Lewis Addison Grant (17 January 1828 to 20 March 1918) was a teacher, lawyer, soldier in the Union Army during the American Civil War, and later United States Assistant Secretary of War.
He was among the leading officers from the state of Vermont, and received the Medal of Honour for “personal gallantry and intrepidity.”
Grant was born in Winhall, Vermont, the son of James and Elizabeth (Wyman) Grant. He attended the district school of Townshend, Vermont, and the academy at Chester, Vermont. He then taught school for five years in New Jersey, in Chester, Vermont, and near Boston, meanwhile reading law. He was admitted to the bar in 1855 and established his law practice in Bellows Falls, Vermont.
Grant was mustered into the service of the United States on 16 September 1861, at St. Albans, Vermont, as major of the 5th Vermont Infantry. He was promoted to lieutenant colonel on 25 September 1861, and Colonel, on 16 September 1862. He was wounded at the Battle of Fredericksburg. He assumed command of the famed Vermont Brigade and led it during the 1863 Gettysburg Campaign.
Grant was appointed brigadier general of volunteers on 27 April 1864, and accepted the appointment 21 May 1864. He was commissioned brevet major general of volunteers, to date from 19 October 1864, “for gallant and meritorious services in the campaign before Richmond, Virginia, and in the Shenandoah Valley;” and was honourably discharged from the service 24 August 1865.
He commanded the 2nd Brigade, 2nd Division, VI Corps, from 21 February 1863 to 29 December 1863, and from 02 February 1864 to 29 September 1864, and from 08 October 1864 to 02 December 1864; the 2nd Division, VI Corps, from 02 December 1864 to 11 February 1865; the 2nd Brigade, same Division, from 11 February 1865 to 20 February 1865, and from 07 March 1865 to 28 June 1865.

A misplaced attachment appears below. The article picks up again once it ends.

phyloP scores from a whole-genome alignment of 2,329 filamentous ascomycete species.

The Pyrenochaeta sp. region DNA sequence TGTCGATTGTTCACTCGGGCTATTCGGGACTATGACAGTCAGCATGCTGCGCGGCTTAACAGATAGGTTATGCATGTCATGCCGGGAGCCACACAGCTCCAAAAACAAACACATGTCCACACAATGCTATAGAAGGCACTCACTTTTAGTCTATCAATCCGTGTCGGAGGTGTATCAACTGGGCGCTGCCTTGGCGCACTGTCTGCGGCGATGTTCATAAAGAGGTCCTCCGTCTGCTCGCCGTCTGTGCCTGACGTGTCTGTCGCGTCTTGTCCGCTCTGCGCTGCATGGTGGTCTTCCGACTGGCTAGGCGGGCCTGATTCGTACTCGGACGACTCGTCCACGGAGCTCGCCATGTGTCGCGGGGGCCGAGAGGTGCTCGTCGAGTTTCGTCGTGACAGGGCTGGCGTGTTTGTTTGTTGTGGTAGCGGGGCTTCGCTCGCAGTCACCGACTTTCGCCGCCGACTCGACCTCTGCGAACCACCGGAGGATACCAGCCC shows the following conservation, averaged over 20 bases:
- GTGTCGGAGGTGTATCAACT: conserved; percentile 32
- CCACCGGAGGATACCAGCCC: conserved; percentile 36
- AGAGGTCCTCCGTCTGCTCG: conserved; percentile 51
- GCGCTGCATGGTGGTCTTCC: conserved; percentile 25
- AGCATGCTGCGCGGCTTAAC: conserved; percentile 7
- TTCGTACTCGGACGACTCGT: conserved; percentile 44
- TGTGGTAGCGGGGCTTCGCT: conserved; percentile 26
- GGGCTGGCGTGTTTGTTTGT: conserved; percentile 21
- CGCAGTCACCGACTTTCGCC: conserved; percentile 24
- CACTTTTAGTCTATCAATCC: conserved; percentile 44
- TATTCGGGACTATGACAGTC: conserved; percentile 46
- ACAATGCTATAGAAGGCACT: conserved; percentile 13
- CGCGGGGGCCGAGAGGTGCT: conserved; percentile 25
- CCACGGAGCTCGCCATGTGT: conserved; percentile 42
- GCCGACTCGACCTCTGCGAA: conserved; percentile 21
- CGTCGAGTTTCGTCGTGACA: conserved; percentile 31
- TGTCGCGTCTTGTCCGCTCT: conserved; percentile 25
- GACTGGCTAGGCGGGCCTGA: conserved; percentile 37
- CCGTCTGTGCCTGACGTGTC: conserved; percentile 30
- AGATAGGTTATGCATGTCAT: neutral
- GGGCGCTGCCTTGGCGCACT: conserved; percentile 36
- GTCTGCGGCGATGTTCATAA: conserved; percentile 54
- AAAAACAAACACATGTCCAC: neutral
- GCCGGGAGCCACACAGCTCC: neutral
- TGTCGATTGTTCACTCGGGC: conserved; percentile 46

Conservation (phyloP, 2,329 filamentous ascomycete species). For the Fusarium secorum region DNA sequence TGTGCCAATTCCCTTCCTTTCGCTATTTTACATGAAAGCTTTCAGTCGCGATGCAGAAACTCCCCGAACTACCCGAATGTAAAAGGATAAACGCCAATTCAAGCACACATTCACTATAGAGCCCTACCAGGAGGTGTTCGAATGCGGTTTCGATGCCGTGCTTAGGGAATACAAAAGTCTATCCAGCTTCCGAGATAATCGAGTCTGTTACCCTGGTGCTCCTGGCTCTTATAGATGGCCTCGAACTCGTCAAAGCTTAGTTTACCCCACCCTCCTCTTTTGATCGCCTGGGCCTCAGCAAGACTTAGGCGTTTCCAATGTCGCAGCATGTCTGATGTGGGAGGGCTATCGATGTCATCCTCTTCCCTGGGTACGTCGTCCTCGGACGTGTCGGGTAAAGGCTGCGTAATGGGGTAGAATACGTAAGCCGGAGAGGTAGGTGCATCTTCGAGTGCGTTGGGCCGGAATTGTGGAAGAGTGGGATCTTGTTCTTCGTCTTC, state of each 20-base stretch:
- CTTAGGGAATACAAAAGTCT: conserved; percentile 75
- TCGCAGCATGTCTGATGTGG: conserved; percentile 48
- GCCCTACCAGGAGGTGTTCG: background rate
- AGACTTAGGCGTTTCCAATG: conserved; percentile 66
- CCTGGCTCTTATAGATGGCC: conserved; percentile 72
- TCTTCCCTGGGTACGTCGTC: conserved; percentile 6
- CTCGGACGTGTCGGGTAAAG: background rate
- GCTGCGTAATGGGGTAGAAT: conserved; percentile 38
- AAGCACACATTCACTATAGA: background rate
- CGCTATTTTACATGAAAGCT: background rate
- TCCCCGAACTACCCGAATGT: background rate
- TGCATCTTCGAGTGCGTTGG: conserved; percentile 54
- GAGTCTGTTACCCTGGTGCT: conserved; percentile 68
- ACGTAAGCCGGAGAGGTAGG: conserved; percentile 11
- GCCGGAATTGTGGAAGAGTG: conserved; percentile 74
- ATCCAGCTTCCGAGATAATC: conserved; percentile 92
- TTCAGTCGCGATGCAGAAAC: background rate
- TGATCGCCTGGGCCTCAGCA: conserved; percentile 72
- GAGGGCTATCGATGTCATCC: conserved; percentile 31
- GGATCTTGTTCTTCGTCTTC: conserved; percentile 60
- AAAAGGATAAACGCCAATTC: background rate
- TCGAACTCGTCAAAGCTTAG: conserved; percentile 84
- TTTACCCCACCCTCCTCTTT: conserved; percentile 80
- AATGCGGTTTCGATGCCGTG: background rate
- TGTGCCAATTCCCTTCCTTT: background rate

During his service with the 5th Vermont Infantry, he participated in the following battles: Yorktown, Williamsburg, Goldings’s Farm, Savage’s Station, White Oak Swamp, Crampton’s Gap, Antietam, and Fredericksburg.
As a brigade or acting division commander, he participated in the following: the Second Battle of Fredericksburg and the Battle of Salem Church, Gettysburg, Fairfield, Second Battle of Rappahannock Station, the Mine Run Campaign, the Wilderness, Spotsylvania Court House, Cold Harbour, Siege of Petersburg, Charlestown, West Virginia, Gilbert’s Crossing, Cedar Creek, the siege and assault on Petersburg (where he was wounded in the head), and the Battle of Sayler’s Creek during the Appomattox Campaign. Grant was acting commander of 2nd Division, VI Corps, at the height of its stand against the Confederate assault at Cedar Creek.
He was recommended 22 August 1866, for appointment as a field officer in the regular army by General Ulysses S. Grant, and was appointed 29 August 1866, as lieutenant colonel of the 36th US Infantry, to date from 28 July 1866, but declined the appointment.
On 11 May 1893, Grant was awarded the Medal of Honour for “Personal gallantry and intrepidity displayed in the management of his brigade and in leading it in the assault in which he was wounded,” at Salem Church, Virginia, 03 May 1863. That same year, he became a member of the District of Columbia Society of the Sons of the American Revolution. He was assigned national membership number 6939 and district membership number 439. He was also a companion of the Minnesota Commandery of the Military Order of the Loyal Legion of the United States.
After the war, Lewis Grant lived in Illinois, Iowa, and finally Minnesota. His son was Ulysses Sherman Grant, professor of geology, at Northwestern University. He was Assistant US Secretary of War during the administration of President Benjamin Harrison. He died at Minneapolis, Minnesota, and is buried in Lakewood Cemetery (Section 8, Lot 416, Grave 2) in that city.
Medal of Honour Citation
Rank and organization: Colonel, 5th Vermont Infantry. Place and date: At Salem Heights, Va., May 3, 1863. Entered service at: Bellow Falls, Vt. Born: January 17, 1828, Winhall, Vt. Date of issue: May 11, 1893.
Personal gallantry and intrepidity displayed in the management of his brigade and in leading it in the assault in which he was wounded.